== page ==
Hanukkah Deja Vu

Wick touches wick,  flame passes.

They step back.

Four year old girl, past memories fuzzy, sees it as if for the first time. This is Hanukkah, she confirms in her mind,  school conversations congealing into physical reality. Then, quickly unsettled: Where is the gelt?

Two year old sister can’t comprehend what she’s seeing. Shiny lights on long sticks. She keeps fighting the urge to crawl up the windowsill from a chair inanely placed right near the lights. The battle of tiny person inner will is forgotten and lost many times, but her parents are quicker than she.

Husband turns his back to the scene, satisfied.

Wife walks away, too, there is so much to put away, but finds herself immobilized,, looking back at the comfortable scene; candles flickering  white in contrast to the darkened outdoors,  Maoz Tzur, that irresistible, heart wrenching melody encompassing and explaining their world, children hustling with each other on the couches, dancing around the floor.

She notices the couches appear awfully comfortable, incredibly so. Why did I feel this place was incomplete? Wife finds herself wondering,  sinking into the cushions that squeeze around her, enveloping her body. As her mind shapes that word, home, she sees it. She sees the yellow light covering everything.

The light she saw at that couples home in Jerusalem that random Friday evening. At an awkward Shabbos meal in which she could offer little to the conversation besides judgment towards her hosts. Despite her tension, she noticed the yellow light covering the walls, lighting up in the corner. It wasn’t some trick of the eye or older bulbs, she knew that.

It was that yellow light that comes into our homes if we’re lucky, on those precious moments when we feel beauty and spirituality and calm combine. Despite her discomfort, despite not enjoying the meal, she knew this: Herein lives in a holy couple. Herein dwells a holy union.

It’s lights that are bringing her back recently, to times of safety, when everything was known and nothing bad could happen.

The headlights of a car rolling past her city apartment outside suddenly transport her to the Midwestern suburbs; Dad pulling into the driveway. Headlights swerving in. The predictable chain of a garage door rolling up. The whir of the car moving slowly forward. The back door swinging open.  Protection walking in.

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For a moment, in her New York City apartment, she feels the world become small again. She feels what a home feels like, in the way she knew it when she was a child: safe, predictable, unchanging. She wonders if the scarcity of that feeling is an indication of living in the hectic heat of a fast-paced metropolis, or rather if it’s the inevitable conclusion of becoming an adult; how seldom we find ourselves wrapped up in shielded reality. She looks over her shoulder on the street, praying every time she lets her children go.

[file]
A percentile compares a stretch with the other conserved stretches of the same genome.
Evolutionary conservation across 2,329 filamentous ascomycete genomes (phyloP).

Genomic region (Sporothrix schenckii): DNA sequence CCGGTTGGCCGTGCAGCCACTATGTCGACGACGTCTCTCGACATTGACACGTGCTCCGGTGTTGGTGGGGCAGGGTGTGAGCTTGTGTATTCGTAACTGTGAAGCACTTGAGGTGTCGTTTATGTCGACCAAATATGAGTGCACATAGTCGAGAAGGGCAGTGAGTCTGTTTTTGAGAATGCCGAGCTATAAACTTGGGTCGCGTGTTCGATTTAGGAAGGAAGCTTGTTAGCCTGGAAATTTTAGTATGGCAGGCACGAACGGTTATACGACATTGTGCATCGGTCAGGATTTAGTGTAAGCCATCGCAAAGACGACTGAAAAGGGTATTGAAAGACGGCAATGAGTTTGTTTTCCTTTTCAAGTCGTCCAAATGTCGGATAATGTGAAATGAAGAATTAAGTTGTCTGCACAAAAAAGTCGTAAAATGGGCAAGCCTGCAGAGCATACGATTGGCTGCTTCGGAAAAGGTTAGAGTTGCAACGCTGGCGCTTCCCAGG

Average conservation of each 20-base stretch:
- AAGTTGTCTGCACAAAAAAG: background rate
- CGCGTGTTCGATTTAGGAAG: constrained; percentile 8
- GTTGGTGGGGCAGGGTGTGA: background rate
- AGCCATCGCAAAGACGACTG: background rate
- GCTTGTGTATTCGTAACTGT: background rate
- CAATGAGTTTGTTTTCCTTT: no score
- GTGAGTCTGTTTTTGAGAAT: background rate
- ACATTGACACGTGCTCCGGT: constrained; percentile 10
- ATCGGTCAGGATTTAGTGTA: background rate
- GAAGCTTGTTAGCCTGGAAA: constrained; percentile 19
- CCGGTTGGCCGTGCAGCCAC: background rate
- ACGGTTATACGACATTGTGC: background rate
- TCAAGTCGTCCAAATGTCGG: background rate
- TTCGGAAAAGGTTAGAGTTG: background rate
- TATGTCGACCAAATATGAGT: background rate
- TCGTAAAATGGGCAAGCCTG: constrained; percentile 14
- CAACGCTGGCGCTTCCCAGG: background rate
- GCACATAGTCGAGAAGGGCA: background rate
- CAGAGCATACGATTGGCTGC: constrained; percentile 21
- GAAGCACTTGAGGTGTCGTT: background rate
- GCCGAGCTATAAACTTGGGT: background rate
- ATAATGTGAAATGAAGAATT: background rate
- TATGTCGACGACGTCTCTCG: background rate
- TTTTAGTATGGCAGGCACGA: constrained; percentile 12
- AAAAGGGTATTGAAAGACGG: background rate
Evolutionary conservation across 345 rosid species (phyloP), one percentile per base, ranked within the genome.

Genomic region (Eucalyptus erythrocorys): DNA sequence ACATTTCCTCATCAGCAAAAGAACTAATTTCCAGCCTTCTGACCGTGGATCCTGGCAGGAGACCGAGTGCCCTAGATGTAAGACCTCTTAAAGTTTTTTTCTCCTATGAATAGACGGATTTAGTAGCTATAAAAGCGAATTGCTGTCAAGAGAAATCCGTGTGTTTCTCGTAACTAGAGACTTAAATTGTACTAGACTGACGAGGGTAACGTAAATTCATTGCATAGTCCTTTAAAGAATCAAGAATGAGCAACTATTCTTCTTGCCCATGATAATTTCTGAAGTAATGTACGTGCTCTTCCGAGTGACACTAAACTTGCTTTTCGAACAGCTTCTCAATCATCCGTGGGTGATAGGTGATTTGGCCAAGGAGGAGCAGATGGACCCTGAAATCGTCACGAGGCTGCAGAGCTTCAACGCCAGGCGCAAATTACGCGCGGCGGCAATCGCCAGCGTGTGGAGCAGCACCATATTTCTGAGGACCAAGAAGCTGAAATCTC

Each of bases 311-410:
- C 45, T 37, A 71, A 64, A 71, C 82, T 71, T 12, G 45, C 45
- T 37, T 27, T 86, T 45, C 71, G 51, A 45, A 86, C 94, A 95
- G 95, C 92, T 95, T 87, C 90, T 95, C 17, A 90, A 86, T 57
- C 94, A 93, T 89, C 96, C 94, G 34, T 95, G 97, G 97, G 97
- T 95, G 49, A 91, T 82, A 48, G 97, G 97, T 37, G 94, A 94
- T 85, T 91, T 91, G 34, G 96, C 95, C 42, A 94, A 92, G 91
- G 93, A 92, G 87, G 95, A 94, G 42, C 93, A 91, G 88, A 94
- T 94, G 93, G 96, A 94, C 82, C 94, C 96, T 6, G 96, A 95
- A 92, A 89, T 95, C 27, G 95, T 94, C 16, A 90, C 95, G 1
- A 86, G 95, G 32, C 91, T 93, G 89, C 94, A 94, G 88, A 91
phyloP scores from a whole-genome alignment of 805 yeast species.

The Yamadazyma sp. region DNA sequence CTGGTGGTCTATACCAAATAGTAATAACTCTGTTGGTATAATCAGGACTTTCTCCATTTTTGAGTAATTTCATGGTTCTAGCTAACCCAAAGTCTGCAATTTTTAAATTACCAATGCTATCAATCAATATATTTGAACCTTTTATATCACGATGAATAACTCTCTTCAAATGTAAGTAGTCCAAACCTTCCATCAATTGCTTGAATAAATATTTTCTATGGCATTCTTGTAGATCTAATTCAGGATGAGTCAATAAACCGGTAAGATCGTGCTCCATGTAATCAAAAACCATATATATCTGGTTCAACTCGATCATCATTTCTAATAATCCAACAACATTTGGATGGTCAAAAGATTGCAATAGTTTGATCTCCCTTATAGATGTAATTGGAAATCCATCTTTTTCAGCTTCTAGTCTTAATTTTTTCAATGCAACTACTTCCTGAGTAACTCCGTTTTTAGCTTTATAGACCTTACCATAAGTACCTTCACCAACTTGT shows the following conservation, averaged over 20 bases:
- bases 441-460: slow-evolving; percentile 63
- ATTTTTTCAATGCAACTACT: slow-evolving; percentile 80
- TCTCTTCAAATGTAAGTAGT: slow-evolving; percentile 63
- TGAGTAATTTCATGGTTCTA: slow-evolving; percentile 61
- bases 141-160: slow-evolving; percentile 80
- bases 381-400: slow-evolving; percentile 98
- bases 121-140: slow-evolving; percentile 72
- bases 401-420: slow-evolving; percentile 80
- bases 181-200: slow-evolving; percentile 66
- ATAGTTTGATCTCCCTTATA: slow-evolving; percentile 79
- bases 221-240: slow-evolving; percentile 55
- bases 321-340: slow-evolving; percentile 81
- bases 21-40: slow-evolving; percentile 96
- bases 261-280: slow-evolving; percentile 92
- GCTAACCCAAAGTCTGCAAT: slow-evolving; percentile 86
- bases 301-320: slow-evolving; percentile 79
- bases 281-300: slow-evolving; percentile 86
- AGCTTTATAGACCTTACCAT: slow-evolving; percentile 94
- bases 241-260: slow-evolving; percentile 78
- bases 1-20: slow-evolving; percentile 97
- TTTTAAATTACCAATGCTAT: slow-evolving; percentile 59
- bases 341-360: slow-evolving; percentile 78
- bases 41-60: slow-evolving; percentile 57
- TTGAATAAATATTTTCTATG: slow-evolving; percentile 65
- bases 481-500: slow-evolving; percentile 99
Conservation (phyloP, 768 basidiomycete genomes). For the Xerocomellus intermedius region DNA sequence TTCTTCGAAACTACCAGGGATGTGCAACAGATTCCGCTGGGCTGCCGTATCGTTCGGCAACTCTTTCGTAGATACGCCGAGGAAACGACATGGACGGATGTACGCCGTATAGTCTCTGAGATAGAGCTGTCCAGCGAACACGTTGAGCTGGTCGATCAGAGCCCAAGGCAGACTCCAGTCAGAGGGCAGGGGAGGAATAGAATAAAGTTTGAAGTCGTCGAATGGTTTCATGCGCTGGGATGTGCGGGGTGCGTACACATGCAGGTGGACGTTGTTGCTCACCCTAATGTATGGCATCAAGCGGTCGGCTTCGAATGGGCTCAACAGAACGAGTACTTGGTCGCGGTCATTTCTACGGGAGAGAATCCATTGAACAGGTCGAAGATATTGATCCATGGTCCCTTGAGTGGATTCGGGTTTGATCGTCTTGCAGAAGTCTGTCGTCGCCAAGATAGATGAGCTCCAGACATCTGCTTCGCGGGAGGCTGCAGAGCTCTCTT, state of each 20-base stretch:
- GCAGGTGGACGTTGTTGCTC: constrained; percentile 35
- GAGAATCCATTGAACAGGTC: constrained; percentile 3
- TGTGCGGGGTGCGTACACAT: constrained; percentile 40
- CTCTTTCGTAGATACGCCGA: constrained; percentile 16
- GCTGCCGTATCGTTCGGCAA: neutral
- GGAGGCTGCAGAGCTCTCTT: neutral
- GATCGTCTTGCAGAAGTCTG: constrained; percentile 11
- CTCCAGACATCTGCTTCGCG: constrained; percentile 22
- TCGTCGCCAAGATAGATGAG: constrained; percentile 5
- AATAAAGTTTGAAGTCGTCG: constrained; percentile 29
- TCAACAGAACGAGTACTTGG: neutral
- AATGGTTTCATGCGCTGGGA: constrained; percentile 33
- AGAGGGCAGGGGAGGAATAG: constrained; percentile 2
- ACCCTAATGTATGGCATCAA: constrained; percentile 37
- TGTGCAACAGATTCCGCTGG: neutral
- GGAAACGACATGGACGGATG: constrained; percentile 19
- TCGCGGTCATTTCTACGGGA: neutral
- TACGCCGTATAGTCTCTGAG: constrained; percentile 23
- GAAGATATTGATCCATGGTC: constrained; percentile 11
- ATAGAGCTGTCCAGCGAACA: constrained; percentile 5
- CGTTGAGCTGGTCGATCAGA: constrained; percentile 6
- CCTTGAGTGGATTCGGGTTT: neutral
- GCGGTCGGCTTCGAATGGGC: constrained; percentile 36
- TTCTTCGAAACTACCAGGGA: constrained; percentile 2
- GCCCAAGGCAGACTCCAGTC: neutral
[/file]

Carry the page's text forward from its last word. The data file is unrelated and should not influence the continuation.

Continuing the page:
But in this moment, emboldened by the yellow light that is saturating everything, she has returned to the safety of walls that protect, locks that work, and everything will be okay certainty. She has returned to the same mental place where everything is slow, small, and saturated with attention. She is home.

Later that night, she watches the Chabad Hanukkah celebration in Paris. She finds her body, wrapped in the yellow light, surrounded by soft couch cushions, jolted to awake.

She watches Parisian after Parisian Jew spout in French and Hebrew, proclaiming We Are Not Afraid at the Eiffel Tower, mere weeks after a devastating terrorist attack, antisemitism mounting to an unbearable pitch. She wonders if she would have the guts to do the same, to not cower, knowing at any moment that some new psycho could come to blow her up.

The lines blur in her memory between the past Maccabees and these men. Fighters for the same fight, she reasons.

She understands in an adult, sobering way that the yellow haze of protection and memory will lift; tonight, tomorrow, soon. She will forget what it feels like to have familiarity and a sense of home. She will walk the streets scurrying around corners and looking over her shoulder and tensing with every siren, wondering if this really is the last generation before Moshiach, and did every previous generation think that too, is the sky falling in on us, and will it be too little too late?


She sees these Parisian Jews burst with joy,  their feet lifting before their intellect can stop them,  their hearts knowing and their breath not caring, invigorated by some boundless passion stirring them to action, and she too, knows then:

Here is the immortal self. Here is the protection we crave. Here is where the yellow light originates.

This, she remembers, this is Hanukkah.